You’ve got yourself a new iPad (Pro)!
You’re excited! You unbox it. You admire its craftsmanship..
And then it hits you! That question:
The answer is, of course, highly dependent on who you are and what your specific needs are. This article helps you in setting a course towards turning the iPad that you got in a standard box into YOUR iPad; THE one that is tailored to YOU.
# The proper mindset
Now, different people have different opinions on the iPad; whether or not to buy it in the first place, and what to do with it. My take on the issue is that the iPad is currently the best mobile computing device for your work on the go and out of the office (I’m typing this on an iPad while keeping an eye on my infant daughter. My desktop computer is too far!).
Is the iPad a true laptop replacement? Mobile Computer Blog’s answer is: Yes, for most people, and especially if one had – beside the iPad – a computer permanently sitting on a desk.
With that in mind, it would be more fruitful to deal with the iPad as an iPad, and to try not to fit the uses and expectations of a PC onto it. It is not a PC on wheels! Instead, it a unique implementation of mobile computing that hits the balance between mobility and ability.
It gives you all-day battery life (leave that charger at home!), in a mobile casing (light and smaller than computers), and is versatile in working with countless accessories. In addition, it has the best tablet-specific app options. In other words, the iPad empowers you to do what you need to do, without having to hook yourself to a desk.
# Your main needs
Based on a proper mindset of the iPad, you need to identify your main uses for it. Everyone is different, and so should their iPads be.
Identifying your needs helps in sharpening your apps, accessories, and in fine-tuning essential settings like the Dock.
In terms of apps, you would be surprised about the width and depth of apps available for all sorts of uses. But unless you have a clear idea of your (not your friend’s!) specific needs, a walk into the App Store could prove overwhelming.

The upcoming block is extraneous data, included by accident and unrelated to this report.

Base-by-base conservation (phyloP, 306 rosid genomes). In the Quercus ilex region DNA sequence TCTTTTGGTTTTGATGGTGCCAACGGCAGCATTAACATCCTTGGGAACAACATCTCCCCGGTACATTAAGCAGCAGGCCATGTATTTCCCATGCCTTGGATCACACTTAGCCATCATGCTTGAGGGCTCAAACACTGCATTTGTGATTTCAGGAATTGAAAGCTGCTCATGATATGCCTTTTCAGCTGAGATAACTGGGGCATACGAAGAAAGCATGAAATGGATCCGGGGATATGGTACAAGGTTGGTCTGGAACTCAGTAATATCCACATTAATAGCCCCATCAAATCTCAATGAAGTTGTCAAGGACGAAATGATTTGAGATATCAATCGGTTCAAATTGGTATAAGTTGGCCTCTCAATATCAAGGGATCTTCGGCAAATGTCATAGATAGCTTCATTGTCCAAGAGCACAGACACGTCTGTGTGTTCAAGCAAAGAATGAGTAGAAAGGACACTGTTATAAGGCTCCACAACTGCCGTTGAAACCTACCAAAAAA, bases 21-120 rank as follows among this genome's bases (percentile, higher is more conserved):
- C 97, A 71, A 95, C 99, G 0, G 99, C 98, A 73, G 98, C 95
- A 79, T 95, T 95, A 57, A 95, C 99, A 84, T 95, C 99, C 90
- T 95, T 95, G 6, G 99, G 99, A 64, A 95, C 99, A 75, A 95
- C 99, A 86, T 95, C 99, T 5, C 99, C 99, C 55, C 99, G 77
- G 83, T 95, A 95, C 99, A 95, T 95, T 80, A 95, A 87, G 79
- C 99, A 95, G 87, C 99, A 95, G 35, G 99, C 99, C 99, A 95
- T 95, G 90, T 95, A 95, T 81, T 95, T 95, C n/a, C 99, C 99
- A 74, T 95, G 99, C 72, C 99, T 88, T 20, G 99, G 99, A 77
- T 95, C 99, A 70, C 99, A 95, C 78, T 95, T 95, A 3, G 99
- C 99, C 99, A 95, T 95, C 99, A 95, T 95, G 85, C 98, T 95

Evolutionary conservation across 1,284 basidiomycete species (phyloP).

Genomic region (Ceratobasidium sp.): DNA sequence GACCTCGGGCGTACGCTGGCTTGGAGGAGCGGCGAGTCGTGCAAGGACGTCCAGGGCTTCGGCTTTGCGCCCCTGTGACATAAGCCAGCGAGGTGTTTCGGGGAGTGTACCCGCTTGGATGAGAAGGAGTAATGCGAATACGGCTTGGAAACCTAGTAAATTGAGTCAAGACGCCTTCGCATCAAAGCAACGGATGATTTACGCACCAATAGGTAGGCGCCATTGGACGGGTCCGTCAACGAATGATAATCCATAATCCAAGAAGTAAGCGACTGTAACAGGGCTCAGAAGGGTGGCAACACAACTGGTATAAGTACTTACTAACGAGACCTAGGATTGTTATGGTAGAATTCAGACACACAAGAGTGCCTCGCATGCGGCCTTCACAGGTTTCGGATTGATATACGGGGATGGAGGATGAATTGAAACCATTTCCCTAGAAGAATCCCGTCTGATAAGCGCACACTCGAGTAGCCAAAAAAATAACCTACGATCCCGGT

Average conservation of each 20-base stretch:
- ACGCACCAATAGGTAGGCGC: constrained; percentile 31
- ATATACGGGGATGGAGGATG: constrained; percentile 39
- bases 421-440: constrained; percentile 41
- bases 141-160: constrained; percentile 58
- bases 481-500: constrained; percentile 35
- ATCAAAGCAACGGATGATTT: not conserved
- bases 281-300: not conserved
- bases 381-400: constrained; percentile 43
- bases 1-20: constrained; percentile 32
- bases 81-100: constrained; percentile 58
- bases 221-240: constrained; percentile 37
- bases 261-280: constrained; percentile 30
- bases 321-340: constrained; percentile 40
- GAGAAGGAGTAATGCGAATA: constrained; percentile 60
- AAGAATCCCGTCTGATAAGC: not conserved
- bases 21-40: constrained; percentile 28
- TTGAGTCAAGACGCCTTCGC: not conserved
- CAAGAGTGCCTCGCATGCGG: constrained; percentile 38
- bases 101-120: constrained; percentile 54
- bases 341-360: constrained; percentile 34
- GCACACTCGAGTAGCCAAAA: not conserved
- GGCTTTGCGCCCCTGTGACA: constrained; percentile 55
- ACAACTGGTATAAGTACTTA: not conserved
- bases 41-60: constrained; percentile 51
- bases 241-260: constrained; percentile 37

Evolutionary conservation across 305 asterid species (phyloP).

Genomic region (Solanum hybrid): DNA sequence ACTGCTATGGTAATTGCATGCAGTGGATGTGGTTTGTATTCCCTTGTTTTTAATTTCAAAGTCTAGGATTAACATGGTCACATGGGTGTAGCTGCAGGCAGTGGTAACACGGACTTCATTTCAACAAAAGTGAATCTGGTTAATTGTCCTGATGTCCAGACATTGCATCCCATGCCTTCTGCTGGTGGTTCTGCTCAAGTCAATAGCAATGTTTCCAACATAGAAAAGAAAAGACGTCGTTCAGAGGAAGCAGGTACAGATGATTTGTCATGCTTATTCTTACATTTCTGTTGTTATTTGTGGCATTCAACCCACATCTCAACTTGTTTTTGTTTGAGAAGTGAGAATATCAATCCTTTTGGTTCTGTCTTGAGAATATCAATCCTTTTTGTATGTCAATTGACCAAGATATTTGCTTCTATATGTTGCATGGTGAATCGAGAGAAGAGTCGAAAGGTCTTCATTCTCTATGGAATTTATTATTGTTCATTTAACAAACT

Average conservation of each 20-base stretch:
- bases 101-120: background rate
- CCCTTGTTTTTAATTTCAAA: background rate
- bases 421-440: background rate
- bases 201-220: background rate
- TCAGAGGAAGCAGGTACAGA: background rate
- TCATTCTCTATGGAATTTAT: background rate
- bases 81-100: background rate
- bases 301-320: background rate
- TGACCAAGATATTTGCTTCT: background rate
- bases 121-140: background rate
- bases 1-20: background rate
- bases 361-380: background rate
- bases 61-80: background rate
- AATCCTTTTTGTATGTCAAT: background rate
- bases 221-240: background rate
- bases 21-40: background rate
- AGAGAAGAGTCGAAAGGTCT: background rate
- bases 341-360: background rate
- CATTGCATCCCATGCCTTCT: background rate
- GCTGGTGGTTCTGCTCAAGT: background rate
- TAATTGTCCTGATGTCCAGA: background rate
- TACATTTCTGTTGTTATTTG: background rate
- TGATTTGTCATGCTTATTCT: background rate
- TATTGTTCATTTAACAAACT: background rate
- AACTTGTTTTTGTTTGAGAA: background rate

You could identify your needs starting from a blank page, but you could also take ideas from the following general use areas:
– Time Management
You care about being organized. You work on your calendar and To-Do lists on a daily basis.
You write for a living, or to follow your passion! You need proper apps to organize your writing project and brings them to fruition.
You take lots of notes. You need to be able to quickly jot down notes, organize them, and find them efficiently. Your preferred input method could be a keyboard or the Apple Pencil.
You love earth! You want to keep your workflow as paperless as possible. You need to view, annotate, and organize PDFs effectively.
You want full control of your presentations and do not wish to hand your “Powerpoints” in a flash disk to some stranger!
You’re an artist! And that Apple Pencil makes it enticing to create your best (future) works!
You take photography and videos seriously (really, seriously!). You could be a professional photographer, a vloger, or someone involved with movie producing.
– File management
You have loads of files! You need to be able to access them, organize them, and save into them.
That’s your thing! You want to be on top of your emails; to read, respond, make attachments, and organize.
– Other Internet tasks
Social media could be your thing; Managing those accounts and keeping a close eye on the analytics! Or it could be Youtube, following the news, or just plain internet browsing.
– Don’t ask me about gaming! That’s not what this blog is about! 🙂
Look into the above use areas. Which ones are the most important to you? That understanding would spark your iPad-tailoring journey!
# Discovering your apps
There are (literally!) over a million apps designed for the iPad! You could get lost in that jungle! That, of course, unless you have prepared yourself with identifying your core mobile computing needs (the section above!).
Subsequently, a good tuning of perspective is important.
Your tailor-made iPad is a forever-improving-project!
This means that within the first couple of days of having the iPad (and following the tips in this article and blog 🙂 ), you would have a good tailor-made iPad. However, with your accumulating experience learning about the iPad, the apps, and yourself, your setup will keep evolving. I find that beautiful and exciting!
Ok, what does that mean in a less abstract sense. Well, it means that you should be delving into the iPad experience gradually (slowly, smoothly, and confidently). Don’t rush into solutions and don’t (big NO) merely try to do everything that your friend does!
It’s about you!
Let’s say that you have identified writing, emailing, and note-taking as your core mobile computing needs. In this case, you should first work on evolving the most suitable solutions for these use areas. Once you feel comfortable about them, you could then gradually move into other areas.